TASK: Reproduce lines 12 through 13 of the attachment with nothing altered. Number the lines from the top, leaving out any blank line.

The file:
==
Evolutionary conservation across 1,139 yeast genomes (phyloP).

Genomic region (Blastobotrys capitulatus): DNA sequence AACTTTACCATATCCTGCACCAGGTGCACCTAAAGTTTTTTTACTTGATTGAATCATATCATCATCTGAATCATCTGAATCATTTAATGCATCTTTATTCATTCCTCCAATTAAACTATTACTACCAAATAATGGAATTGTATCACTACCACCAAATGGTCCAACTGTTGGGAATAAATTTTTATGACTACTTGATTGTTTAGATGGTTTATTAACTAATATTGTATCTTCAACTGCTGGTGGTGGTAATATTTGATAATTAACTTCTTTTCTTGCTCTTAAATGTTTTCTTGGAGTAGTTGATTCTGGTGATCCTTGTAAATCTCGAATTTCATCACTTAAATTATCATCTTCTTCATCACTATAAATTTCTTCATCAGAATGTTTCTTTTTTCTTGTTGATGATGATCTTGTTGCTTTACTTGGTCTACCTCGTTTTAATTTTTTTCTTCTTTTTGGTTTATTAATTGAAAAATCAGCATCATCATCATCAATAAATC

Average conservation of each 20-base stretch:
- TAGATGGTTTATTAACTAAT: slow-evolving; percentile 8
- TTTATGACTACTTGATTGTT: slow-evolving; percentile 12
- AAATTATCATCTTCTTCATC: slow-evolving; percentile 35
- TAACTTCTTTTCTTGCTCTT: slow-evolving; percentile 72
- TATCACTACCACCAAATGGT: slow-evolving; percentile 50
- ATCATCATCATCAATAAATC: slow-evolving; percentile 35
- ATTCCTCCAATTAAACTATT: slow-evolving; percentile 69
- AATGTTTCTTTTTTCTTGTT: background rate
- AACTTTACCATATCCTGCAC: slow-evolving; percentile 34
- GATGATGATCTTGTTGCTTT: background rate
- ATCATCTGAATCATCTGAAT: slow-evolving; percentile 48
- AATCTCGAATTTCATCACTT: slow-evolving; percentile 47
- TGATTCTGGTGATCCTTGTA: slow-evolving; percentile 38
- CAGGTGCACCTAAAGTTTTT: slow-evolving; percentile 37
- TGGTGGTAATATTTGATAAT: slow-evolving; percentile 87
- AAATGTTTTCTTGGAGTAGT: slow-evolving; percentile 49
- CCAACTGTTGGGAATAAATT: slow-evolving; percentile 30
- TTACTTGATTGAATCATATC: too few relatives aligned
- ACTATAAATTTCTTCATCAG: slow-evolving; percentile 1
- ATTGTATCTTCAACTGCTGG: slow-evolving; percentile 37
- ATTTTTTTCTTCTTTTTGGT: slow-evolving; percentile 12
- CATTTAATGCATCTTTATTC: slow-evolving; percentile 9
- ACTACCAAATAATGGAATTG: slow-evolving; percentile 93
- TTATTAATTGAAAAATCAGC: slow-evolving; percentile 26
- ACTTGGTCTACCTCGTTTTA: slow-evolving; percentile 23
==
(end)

- AACTTTACCATATCCTGCAC: slow-evolving; percentile 34
- GATGATGATCTTGTTGCTTT: background rate